Except Andrea Leadsom is forgetting something.  It's not being a mother that makes you automatically care for the future of the country, or indeed the world.  It's being an empathetic, considerate human.

At the time of writing, I don't have children.  But I recycle.  I campaign to raise awareness of abuse.  I speak out against bullying.  I get incensed when I see people dropping litter.  Why?  Because I care about the future of this planet and the people living on it.  I want a nicer, kinder world for the next generation to inherit.  I want Earth to survive long after I'm gone.  And I do all that without having had a child.  Because - shock, horror - it's perfectly possible to do so.

Leadsom confidently said that she had children who would go on to have children of their own.  But what if they don't?  What if they can't?  How would Andrea Leadsom feel, if she thought someone was implying that they cared more about the future of the country, or indeed the world, than her kids do, because her kids didn't grow up to become parents, themselves?  Oh, sure, they might grow up to have nieces and nephews, but no direct descendants, so they wouldn't have as "tangible" a stake in the future...  At least, according to their mother's own words.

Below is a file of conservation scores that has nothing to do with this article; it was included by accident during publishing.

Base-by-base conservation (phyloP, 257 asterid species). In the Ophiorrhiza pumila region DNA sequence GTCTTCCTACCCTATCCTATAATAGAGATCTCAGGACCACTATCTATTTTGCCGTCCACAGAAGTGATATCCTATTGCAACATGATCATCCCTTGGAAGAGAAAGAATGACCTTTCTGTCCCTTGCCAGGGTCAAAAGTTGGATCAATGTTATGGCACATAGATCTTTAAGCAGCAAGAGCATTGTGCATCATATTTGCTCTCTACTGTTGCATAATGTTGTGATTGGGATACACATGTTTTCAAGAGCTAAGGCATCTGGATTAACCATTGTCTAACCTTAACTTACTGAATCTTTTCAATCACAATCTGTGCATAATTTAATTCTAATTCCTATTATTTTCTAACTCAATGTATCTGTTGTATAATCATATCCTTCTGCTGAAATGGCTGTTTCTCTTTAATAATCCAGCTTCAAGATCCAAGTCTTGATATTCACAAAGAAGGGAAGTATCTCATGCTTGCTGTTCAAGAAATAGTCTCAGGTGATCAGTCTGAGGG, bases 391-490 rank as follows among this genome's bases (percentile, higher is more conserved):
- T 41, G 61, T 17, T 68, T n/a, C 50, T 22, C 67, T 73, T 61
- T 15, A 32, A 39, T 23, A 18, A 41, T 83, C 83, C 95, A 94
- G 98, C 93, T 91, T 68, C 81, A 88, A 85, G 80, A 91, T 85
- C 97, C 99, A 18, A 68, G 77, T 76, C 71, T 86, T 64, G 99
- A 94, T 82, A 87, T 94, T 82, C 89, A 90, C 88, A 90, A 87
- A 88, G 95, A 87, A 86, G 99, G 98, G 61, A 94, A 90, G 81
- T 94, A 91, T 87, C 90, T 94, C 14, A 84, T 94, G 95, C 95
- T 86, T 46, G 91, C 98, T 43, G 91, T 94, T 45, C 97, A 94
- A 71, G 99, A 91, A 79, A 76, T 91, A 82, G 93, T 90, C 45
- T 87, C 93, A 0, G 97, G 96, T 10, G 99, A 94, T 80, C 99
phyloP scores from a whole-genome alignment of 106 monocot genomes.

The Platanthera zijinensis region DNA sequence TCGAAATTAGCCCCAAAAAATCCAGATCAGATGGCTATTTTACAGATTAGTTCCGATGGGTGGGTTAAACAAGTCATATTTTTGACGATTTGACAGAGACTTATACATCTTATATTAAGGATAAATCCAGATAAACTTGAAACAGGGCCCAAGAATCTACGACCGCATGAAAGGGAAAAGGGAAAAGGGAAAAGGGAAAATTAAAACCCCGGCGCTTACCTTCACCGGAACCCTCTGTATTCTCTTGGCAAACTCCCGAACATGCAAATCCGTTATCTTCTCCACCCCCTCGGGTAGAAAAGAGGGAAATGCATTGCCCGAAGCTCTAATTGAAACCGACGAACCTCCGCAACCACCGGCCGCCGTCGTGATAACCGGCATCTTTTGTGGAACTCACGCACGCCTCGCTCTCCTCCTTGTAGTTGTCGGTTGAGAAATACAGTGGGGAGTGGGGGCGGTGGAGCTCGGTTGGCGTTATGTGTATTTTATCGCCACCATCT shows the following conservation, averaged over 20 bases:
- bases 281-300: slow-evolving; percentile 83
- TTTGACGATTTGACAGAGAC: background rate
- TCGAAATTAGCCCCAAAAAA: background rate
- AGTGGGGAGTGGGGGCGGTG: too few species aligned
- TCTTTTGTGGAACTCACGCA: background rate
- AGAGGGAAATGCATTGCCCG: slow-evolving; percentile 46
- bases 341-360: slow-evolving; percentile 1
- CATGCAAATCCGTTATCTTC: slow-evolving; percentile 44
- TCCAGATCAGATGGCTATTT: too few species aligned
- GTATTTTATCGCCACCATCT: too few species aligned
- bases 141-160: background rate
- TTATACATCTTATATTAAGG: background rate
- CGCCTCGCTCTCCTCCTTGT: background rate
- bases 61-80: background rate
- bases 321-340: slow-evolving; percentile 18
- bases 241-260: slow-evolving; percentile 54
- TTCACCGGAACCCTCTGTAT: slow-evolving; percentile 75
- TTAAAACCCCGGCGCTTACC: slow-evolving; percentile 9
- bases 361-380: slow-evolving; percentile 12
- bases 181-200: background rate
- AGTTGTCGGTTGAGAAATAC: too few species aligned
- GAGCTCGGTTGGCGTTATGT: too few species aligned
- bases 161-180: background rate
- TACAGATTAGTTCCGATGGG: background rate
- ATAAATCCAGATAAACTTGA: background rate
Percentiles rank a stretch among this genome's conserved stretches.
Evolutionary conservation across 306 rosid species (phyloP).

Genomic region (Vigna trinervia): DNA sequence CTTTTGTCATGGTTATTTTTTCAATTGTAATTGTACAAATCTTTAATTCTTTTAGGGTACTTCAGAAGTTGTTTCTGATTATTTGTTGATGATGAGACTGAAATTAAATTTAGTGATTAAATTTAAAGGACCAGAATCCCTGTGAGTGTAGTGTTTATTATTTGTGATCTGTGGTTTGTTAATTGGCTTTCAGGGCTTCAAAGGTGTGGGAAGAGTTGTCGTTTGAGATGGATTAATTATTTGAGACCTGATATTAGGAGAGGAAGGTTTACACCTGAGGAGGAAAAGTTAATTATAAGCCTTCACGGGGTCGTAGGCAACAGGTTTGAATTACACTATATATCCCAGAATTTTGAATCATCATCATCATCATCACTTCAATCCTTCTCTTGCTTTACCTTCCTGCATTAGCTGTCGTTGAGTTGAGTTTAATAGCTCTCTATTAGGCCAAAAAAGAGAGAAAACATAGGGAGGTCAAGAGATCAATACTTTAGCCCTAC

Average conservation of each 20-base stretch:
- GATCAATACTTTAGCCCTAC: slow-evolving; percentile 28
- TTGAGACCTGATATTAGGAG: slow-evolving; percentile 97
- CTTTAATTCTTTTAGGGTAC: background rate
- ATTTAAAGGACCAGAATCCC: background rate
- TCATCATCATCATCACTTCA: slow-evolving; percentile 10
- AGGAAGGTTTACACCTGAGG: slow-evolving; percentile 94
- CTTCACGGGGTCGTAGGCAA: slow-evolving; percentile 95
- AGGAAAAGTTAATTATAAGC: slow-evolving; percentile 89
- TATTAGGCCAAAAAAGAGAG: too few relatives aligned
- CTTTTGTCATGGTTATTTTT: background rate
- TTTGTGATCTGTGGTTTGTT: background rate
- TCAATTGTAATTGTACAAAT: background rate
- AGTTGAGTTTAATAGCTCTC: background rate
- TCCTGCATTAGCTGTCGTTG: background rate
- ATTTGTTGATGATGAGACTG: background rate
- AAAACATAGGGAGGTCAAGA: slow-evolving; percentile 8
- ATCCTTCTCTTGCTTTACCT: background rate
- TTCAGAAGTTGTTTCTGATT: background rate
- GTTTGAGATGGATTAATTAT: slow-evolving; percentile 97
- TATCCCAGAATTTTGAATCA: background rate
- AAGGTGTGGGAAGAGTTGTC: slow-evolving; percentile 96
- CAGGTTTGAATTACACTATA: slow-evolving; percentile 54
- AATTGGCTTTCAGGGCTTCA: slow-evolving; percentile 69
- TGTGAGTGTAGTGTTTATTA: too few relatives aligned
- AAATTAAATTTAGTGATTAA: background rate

And to follow Leadsom's words to their own logical conclusion - if having children gives you more of a stake in the future, doesn't that mean you're only concerned with your own descendants, not with the future of the wider population?  Because that seems rather selfish, to me.

Substitute "cunning plan" for "words."

If it seems as though I'm misinterpreting Leadsom's words, it's worth noting that I'm taking them from the transcript released by the newspaper itself, after she complained at having been misinterpreted in the first place.  It's difficult to interpret the words any other way.

And it's difficult to interpret the reaction any other way, too.  From angry non-mothers like myself, tired of hearing insinuations that we're selfish, devoid of meaning in our lives, or somehow not as important, the reaction was the same one I've see time and again when something like this crops up (and it does so with rather depressing frequency).  From Leadsom's supporters, the tired old "she didn't mean it that way" defence came out, only for it to be rather quickly ditched by some, in favour of "you're not a mother, you couldn't possibly understand."  And yes, I had that response from her supporters, when I dared to question Leadsom's comments on Twitter.